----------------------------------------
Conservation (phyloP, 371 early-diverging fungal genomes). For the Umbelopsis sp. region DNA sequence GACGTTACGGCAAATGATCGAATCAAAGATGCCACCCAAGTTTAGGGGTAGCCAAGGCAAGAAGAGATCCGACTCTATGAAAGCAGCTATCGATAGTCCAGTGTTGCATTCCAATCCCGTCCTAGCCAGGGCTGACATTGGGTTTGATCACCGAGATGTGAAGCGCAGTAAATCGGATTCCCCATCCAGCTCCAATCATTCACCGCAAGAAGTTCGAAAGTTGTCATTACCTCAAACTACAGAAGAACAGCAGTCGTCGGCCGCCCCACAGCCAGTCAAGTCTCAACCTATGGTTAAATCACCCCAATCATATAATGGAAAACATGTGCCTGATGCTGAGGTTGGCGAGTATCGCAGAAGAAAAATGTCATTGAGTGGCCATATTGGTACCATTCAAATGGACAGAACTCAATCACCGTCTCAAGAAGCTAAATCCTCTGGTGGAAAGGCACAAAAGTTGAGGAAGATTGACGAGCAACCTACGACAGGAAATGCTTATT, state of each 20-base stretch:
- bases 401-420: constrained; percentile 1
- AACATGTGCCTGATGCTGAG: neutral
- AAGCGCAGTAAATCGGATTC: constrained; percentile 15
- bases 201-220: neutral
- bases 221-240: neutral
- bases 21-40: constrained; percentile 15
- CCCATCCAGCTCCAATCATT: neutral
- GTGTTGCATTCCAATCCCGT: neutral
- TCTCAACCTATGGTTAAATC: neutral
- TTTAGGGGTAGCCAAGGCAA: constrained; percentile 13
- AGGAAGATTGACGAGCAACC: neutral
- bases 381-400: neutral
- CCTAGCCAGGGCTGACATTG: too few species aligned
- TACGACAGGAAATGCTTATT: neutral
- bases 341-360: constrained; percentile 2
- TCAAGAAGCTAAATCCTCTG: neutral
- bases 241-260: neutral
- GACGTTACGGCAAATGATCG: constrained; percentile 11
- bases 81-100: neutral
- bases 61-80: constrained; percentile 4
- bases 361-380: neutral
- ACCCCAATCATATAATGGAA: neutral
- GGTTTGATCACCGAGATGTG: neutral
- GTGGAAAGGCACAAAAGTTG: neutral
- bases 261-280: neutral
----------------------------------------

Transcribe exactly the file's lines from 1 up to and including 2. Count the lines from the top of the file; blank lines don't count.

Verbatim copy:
Conservation (phyloP, 371 early-diverging fungal genomes). For the Umbelopsis sp. region DNA sequence GACGTTACGGCAAATGATCGAATCAAAGATGCCACCCAAGTTTAGGGGTAGCCAAGGCAAGAAGAGATCCGACTCTATGAAAGCAGCTATCGATAGTCCAGTGTTGCATTCCAATCCCGTCCTAGCCAGGGCTGACATTGGGTTTGATCACCGAGATGTGAAGCGCAGTAAATCGGATTCCCCATCCAGCTCCAATCATTCACCGCAAGAAGTTCGAAAGTTGTCATTACCTCAAACTACAGAAGAACAGCAGTCGTCGGCCGCCCCACAGCCAGTCAAGTCTCAACCTATGGTTAAATCACCCCAATCATATAATGGAAAACATGTGCCTGATGCTGAGGTTGGCGAGTATCGCAGAAGAAAAATGTCATTGAGTGGCCATATTGGTACCATTCAAATGGACAGAACTCAATCACCGTCTCAAGAAGCTAAATCCTCTGGTGGAAAGGCACAAAAGTTGAGGAAGATTGACGAGCAACCTACGACAGGAAATGCTTATT, state of each 20-base stretch:
- bases 401-420: constrained; percentile 1